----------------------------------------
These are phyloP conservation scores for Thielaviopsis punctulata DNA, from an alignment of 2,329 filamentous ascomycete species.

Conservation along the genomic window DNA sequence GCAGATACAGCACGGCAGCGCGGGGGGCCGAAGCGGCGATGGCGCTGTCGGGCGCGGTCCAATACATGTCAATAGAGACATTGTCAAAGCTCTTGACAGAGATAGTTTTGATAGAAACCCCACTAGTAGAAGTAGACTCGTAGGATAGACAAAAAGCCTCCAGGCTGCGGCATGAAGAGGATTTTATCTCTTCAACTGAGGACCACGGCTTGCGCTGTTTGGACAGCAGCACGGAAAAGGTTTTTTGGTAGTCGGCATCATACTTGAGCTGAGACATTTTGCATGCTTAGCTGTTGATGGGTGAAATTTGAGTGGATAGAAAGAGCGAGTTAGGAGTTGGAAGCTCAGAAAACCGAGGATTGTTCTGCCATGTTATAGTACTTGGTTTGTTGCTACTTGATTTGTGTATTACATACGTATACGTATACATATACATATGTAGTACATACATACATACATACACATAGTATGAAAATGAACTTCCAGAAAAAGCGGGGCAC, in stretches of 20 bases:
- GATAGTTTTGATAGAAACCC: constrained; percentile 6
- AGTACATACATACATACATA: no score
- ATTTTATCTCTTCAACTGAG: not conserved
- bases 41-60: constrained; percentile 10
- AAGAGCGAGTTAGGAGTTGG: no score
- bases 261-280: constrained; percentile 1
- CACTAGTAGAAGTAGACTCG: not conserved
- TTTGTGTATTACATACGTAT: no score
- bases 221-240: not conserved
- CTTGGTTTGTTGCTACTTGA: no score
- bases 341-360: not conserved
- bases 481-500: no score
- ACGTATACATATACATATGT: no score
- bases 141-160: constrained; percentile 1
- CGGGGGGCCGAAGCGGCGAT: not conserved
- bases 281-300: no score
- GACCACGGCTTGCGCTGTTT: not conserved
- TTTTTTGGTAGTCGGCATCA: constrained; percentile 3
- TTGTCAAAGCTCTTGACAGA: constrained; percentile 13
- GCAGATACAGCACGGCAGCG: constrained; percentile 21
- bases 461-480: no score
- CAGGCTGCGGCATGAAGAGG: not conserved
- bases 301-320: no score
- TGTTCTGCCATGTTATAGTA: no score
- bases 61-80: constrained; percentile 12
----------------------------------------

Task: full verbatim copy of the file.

These are phyloP conservation scores for Thielaviopsis punctulata DNA, from an alignment of 2,329 filamentous ascomycete species.

Conservation along the genomic window DNA sequence GCAGATACAGCACGGCAGCGCGGGGGGCCGAAGCGGCGATGGCGCTGTCGGGCGCGGTCCAATACATGTCAATAGAGACATTGTCAAAGCTCTTGACAGAGATAGTTTTGATAGAAACCCCACTAGTAGAAGTAGACTCGTAGGATAGACAAAAAGCCTCCAGGCTGCGGCATGAAGAGGATTTTATCTCTTCAACTGAGGACCACGGCTTGCGCTGTTTGGACAGCAGCACGGAAAAGGTTTTTTGGTAGTCGGCATCATACTTGAGCTGAGACATTTTGCATGCTTAGCTGTTGATGGGTGAAATTTGAGTGGATAGAAAGAGCGAGTTAGGAGTTGGAAGCTCAGAAAACCGAGGATTGTTCTGCCATGTTATAGTACTTGGTTTGTTGCTACTTGATTTGTGTATTACATACGTATACGTATACATATACATATGTAGTACATACATACATACATACACATAGTATGAAAATGAACTTCCAGAAAAAGCGGGGCAC, in stretches of 20 bases:
- GATAGTTTTGATAGAAACCC: constrained; percentile 6
- AGTACATACATACATACATA: no score
- ATTTTATCTCTTCAACTGAG: not conserved
- bases 41-60: constrained; percentile 10
- AAGAGCGAGTTAGGAGTTGG: no score
- bases 261-280: constrained; percentile 1
- CACTAGTAGAAGTAGACTCG: not conserved
- TTTGTGTATTACATACGTAT: no score
- bases 221-240: not conserved
- CTTGGTTTGTTGCTACTTGA: no score
- bases 341-360: not conserved
- bases 481-500: no score
- ACGTATACATATACATATGT: no score
- bases 141-160: constrained; percentile 1
- CGGGGGGCCGAAGCGGCGAT: not conserved
- bases 281-300: no score
- GACCACGGCTTGCGCTGTTT: not conserved
- TTTTTTGGTAGTCGGCATCA: constrained; percentile 3
- TTGTCAAAGCTCTTGACAGA: constrained; percentile 13
- GCAGATACAGCACGGCAGCG: constrained; percentile 21
- bases 461-480: no score
- CAGGCTGCGGCATGAAGAGG: not conserved
- bases 301-320: no score
- TGTTCTGCCATGTTATAGTA: no score
- bases 61-80: constrained; percentile 12